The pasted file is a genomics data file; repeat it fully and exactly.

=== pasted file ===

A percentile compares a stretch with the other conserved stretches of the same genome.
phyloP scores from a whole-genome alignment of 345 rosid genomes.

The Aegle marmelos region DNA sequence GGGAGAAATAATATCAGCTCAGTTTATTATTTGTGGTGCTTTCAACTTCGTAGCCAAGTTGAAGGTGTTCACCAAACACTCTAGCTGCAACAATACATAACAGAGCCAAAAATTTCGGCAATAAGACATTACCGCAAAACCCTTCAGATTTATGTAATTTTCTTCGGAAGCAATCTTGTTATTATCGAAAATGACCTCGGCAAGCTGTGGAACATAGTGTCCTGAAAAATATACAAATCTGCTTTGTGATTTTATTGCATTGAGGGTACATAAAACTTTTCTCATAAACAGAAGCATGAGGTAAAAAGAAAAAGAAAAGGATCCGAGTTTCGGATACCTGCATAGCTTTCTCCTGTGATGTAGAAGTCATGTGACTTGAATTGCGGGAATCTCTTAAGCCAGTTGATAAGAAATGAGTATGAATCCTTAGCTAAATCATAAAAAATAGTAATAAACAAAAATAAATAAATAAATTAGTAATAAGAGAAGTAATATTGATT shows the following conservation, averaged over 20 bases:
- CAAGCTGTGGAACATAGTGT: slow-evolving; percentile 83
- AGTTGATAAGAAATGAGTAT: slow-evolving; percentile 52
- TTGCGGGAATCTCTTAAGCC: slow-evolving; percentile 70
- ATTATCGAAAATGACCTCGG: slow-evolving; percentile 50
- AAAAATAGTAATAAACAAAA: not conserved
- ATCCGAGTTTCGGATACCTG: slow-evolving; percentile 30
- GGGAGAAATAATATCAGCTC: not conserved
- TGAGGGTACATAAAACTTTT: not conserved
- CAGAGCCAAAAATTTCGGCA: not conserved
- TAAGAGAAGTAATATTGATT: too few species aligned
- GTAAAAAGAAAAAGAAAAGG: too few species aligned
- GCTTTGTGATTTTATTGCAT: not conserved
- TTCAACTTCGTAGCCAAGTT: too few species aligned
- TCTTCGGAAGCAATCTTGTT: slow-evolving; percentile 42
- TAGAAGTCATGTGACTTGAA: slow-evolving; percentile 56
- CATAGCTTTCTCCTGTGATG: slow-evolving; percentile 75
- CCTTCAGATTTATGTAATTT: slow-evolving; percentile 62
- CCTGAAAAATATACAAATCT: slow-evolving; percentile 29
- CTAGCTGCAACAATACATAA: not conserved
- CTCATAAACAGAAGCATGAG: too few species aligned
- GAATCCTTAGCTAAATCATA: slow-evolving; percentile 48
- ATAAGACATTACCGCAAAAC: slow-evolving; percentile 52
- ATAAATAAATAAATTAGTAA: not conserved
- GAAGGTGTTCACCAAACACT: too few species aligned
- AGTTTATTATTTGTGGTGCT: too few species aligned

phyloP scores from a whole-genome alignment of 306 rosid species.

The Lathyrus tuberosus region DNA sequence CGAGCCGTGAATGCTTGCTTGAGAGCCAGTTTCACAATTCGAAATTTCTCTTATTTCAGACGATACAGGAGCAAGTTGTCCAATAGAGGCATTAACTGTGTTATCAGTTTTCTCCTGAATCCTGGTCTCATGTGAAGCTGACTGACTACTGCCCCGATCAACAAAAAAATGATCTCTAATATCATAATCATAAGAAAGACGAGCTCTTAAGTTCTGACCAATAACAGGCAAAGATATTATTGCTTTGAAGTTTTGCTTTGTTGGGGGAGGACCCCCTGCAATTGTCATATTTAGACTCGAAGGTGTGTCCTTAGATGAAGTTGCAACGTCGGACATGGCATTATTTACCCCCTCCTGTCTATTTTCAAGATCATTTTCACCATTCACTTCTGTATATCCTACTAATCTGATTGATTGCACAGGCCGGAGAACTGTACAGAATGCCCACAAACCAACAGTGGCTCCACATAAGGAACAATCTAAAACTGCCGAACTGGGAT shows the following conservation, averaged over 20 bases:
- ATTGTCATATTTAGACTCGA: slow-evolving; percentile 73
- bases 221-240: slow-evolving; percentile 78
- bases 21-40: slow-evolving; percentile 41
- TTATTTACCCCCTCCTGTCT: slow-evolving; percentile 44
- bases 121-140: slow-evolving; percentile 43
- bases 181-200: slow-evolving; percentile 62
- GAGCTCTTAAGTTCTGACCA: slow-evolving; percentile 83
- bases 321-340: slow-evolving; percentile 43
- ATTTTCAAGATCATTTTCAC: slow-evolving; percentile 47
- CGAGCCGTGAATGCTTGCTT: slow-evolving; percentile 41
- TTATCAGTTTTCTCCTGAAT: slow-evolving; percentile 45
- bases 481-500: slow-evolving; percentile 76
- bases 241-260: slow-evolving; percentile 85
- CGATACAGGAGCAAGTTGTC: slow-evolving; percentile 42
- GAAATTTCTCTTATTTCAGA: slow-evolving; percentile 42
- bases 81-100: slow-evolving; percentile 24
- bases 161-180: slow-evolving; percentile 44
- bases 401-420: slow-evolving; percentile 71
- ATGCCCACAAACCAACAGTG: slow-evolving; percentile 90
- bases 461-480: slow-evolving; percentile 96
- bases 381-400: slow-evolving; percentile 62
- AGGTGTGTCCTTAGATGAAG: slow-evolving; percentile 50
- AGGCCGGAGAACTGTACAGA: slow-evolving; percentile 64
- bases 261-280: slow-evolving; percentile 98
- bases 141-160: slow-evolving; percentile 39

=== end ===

A percentile compares a stretch with the other conserved stretches of the same genome.
phyloP scores from a whole-genome alignment of 345 rosid genomes.

The Aegle marmelos region DNA sequence GGGAGAAATAATATCAGCTCAGTTTATTATTTGTGGTGCTTTCAACTTCGTAGCCAAGTTGAAGGTGTTCACCAAACACTCTAGCTGCAACAATACATAACAGAGCCAAAAATTTCGGCAATAAGACATTACCGCAAAACCCTTCAGATTTATGTAATTTTCTTCGGAAGCAATCTTGTTATTATCGAAAATGACCTCGGCAAGCTGTGGAACATAGTGTCCTGAAAAATATACAAATCTGCTTTGTGATTTTATTGCATTGAGGGTACATAAAACTTTTCTCATAAACAGAAGCATGAGGTAAAAAGAAAAAGAAAAGGATCCGAGTTTCGGATACCTGCATAGCTTTCTCCTGTGATGTAGAAGTCATGTGACTTGAATTGCGGGAATCTCTTAAGCCAGTTGATAAGAAATGAGTATGAATCCTTAGCTAAATCATAAAAAATAGTAATAAACAAAAATAAATAAATAAATTAGTAATAAGAGAAGTAATATTGATT shows the following conservation, averaged over 20 bases:
- CAAGCTGTGGAACATAGTGT: slow-evolving; percentile 83
- AGTTGATAAGAAATGAGTAT: slow-evolving; percentile 52
- TTGCGGGAATCTCTTAAGCC: slow-evolving; percentile 70
- ATTATCGAAAATGACCTCGG: slow-evolving; percentile 50
- AAAAATAGTAATAAACAAAA: not conserved
- ATCCGAGTTTCGGATACCTG: slow-evolving; percentile 30
- GGGAGAAATAATATCAGCTC: not conserved
- TGAGGGTACATAAAACTTTT: not conserved
- CAGAGCCAAAAATTTCGGCA: not conserved
- TAAGAGAAGTAATATTGATT: too few species aligned
- GTAAAAAGAAAAAGAAAAGG: too few species aligned
- GCTTTGTGATTTTATTGCAT: not conserved
- TTCAACTTCGTAGCCAAGTT: too few species aligned
- TCTTCGGAAGCAATCTTGTT: slow-evolving; percentile 42
- TAGAAGTCATGTGACTTGAA: slow-evolving; percentile 56
- CATAGCTTTCTCCTGTGATG: slow-evolving; percentile 75
- CCTTCAGATTTATGTAATTT: slow-evolving; percentile 62
- CCTGAAAAATATACAAATCT: slow-evolving; percentile 29
- CTAGCTGCAACAATACATAA: not conserved
- CTCATAAACAGAAGCATGAG: too few species aligned
- GAATCCTTAGCTAAATCATA: slow-evolving; percentile 48
- ATAAGACATTACCGCAAAAC: slow-evolving; percentile 52
- ATAAATAAATAAATTAGTAA: not conserved
- GAAGGTGTTCACCAAACACT: too few species aligned
- AGTTTATTATTTGTGGTGCT: too few species aligned

phyloP scores from a whole-genome alignment of 306 rosid species.

The Lathyrus tuberosus region DNA sequence CGAGCCGTGAATGCTTGCTTGAGAGCCAGTTTCACAATTCGAAATTTCTCTTATTTCAGACGATACAGGAGCAAGTTGTCCAATAGAGGCATTAACTGTGTTATCAGTTTTCTCCTGAATCCTGGTCTCATGTGAAGCTGACTGACTACTGCCCCGATCAACAAAAAAATGATCTCTAATATCATAATCATAAGAAAGACGAGCTCTTAAGTTCTGACCAATAACAGGCAAAGATATTATTGCTTTGAAGTTTTGCTTTGTTGGGGGAGGACCCCCTGCAATTGTCATATTTAGACTCGAAGGTGTGTCCTTAGATGAAGTTGCAACGTCGGACATGGCATTATTTACCCCCTCCTGTCTATTTTCAAGATCATTTTCACCATTCACTTCTGTATATCCTACTAATCTGATTGATTGCACAGGCCGGAGAACTGTACAGAATGCCCACAAACCAACAGTGGCTCCACATAAGGAACAATCTAAAACTGCCGAACTGGGAT shows the following conservation, averaged over 20 bases:
- ATTGTCATATTTAGACTCGA: slow-evolving; percentile 73
- bases 221-240: slow-evolving; percentile 78
- bases 21-40: slow-evolving; percentile 41
- TTATTTACCCCCTCCTGTCT: slow-evolving; percentile 44
- bases 121-140: slow-evolving; percentile 43
- bases 181-200: slow-evolving; percentile 62
- GAGCTCTTAAGTTCTGACCA: slow-evolving; percentile 83
- bases 321-340: slow-evolving; percentile 43
- ATTTTCAAGATCATTTTCAC: slow-evolving; percentile 47
- CGAGCCGTGAATGCTTGCTT: slow-evolving; percentile 41
- TTATCAGTTTTCTCCTGAAT: slow-evolving; percentile 45
- bases 481-500: slow-evolving; percentile 76
- bases 241-260: slow-evolving; percentile 85
- CGATACAGGAGCAAGTTGTC: slow-evolving; percentile 42
- GAAATTTCTCTTATTTCAGA: slow-evolving; percentile 42
- bases 81-100: slow-evolving; percentile 24
- bases 161-180: slow-evolving; percentile 44
- bases 401-420: slow-evolving; percentile 71
- ATGCCCACAAACCAACAGTG: slow-evolving; percentile 90
- bases 461-480: slow-evolving; percentile 96
- bases 381-400: slow-evolving; percentile 62
- AGGTGTGTCCTTAGATGAAG: slow-evolving; percentile 50
- AGGCCGGAGAACTGTACAGA: slow-evolving; percentile 64
- bases 261-280: slow-evolving; percentile 98
- bases 141-160: slow-evolving; percentile 39